I'm assuming both office locations can be set up the same, not sure how to do the plant though. It is very small and either attached or next door; I have to make an assumption on everything and document why.

So are you saying one router each at the two office buildings? And for the main location with 110 computers use a couple 48 port switches. What about the cable I had would this be good then and what about the speeds for the backbone/core, distribution and access layers. I'm not picturing what this will look like.

Thank you for you helpfulness and input
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Best solution

December 5, 2012 12:47:40 AM

Since this is fake and there is no data I will just make the common assumption.

The 2 location in colorado are in the same business part and you can get a fiber connection between the buildings.
The remote office is something like a sales office and uses very little bandwidth. You purchase a manged t1 (1.5m) circuit to this office. The company you buy it from provides the router that drive run the circuit and hand it to you on 100m ethernet. If you feel it needs more bandwidth you have the vendor deliver it in multiples of 1.5 t1 circuits. This is also why you buy these manged it is the vendor that needs to solve how exactly they deliver this. They have the staff to monitor 24x7 and fix it.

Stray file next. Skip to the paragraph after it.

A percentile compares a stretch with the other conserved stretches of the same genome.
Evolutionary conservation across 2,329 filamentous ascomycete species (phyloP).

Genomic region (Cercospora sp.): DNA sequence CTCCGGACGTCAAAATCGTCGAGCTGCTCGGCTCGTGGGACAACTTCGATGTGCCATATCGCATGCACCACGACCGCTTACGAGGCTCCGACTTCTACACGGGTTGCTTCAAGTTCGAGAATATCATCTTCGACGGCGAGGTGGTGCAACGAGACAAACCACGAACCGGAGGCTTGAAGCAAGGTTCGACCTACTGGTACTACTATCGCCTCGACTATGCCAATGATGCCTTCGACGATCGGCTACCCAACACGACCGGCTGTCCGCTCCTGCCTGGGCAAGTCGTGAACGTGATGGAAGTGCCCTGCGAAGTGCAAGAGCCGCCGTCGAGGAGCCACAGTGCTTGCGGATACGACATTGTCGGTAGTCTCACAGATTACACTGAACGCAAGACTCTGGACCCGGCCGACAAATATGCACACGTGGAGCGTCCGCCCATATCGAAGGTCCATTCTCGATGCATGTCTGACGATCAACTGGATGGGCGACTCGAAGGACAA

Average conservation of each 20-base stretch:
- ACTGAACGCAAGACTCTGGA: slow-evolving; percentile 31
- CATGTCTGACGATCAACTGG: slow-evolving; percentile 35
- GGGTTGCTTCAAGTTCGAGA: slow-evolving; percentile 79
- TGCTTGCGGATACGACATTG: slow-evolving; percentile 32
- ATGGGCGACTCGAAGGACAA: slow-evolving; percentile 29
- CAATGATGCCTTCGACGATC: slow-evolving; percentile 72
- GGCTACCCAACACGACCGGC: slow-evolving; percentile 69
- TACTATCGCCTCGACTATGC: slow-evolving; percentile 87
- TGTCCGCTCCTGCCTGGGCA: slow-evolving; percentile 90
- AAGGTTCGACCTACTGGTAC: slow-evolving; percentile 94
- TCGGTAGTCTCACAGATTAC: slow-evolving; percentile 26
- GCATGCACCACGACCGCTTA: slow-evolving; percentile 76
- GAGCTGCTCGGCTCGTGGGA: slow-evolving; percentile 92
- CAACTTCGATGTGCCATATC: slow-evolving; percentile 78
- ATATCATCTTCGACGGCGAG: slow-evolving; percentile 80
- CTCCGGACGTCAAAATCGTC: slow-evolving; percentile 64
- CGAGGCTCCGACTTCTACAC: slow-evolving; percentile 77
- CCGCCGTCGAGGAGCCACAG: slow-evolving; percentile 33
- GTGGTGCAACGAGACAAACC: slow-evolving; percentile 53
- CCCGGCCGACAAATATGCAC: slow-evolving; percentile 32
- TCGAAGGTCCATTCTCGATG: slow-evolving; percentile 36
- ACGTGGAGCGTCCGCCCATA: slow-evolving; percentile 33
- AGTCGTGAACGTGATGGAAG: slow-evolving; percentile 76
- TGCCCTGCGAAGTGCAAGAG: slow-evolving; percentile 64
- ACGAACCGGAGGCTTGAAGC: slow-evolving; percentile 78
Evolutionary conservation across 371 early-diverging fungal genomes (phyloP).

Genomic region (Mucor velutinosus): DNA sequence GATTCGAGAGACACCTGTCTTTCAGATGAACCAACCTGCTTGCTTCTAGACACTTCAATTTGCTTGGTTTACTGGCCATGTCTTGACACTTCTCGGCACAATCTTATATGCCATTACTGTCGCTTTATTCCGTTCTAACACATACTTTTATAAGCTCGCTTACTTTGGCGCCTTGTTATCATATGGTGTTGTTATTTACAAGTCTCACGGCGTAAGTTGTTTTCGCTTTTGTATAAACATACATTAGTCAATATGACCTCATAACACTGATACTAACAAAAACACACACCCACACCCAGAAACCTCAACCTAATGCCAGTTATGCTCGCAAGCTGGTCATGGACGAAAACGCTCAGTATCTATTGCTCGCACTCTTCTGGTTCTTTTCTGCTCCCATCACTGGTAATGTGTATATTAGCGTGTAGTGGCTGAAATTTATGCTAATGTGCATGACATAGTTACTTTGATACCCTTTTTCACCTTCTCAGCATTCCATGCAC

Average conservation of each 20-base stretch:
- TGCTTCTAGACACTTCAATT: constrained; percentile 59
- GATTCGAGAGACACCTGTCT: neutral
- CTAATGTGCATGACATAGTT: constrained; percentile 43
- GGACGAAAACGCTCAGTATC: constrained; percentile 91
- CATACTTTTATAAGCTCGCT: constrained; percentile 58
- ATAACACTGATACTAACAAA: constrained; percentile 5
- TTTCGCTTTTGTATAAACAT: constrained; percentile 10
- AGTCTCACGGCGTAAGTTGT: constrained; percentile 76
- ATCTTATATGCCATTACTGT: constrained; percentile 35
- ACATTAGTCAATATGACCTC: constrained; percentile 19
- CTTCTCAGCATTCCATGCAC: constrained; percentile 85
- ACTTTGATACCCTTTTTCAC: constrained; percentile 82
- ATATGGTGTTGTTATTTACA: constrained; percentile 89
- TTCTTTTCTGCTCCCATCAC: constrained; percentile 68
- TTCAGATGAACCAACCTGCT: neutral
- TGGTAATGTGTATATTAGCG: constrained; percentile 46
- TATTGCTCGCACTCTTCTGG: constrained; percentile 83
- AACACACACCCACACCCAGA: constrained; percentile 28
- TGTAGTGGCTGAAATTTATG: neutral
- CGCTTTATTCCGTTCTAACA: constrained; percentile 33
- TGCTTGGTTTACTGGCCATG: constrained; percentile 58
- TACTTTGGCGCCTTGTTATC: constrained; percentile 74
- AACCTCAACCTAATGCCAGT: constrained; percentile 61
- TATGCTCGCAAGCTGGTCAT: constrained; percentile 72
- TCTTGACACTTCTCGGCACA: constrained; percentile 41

...and if they say its not a sales office then they have to tell how much bandwidth per user they expect between the home office and the remote...


Your central office you have a choice. Buy a single large switch that has say 150 ports or buy 3 48 stackable switches. Stackable switches use special interconnect cables to make they appear as a single switch. You would need at least one port with fiber to use to connect to the remote building.

The office that is nearby you use a 24 port switch with fiber and connect it back to your main office.

The 50 person office sucks because switches comes 48 port or 24 never 50. You could again just buy a big switch that has lots of ports. Or you could buy a 48 and a 24 port stackable switch to get 72 ports. In either case the appear as a single switch.

I would use all layer 3 switches. There is no concept of core/distribution/access. You have a single switch at each location(or what looks like a single switch) and you don't worry about capacity the backplanes of these switches have more than enough capacity to handle a couple hundred users.

For subnets that I will leave to you. You can easy chop a single /24 up for all three location. Be aware you need a 3 point to point subnets 1 over the fiber and 1 at each location to connect to the vendor router.

The only people that think all sites need core/distribution/access are companies that want to sell you lots of equipment. I generally only use that design where I have very large buildings with many floors..generally over 1000 users.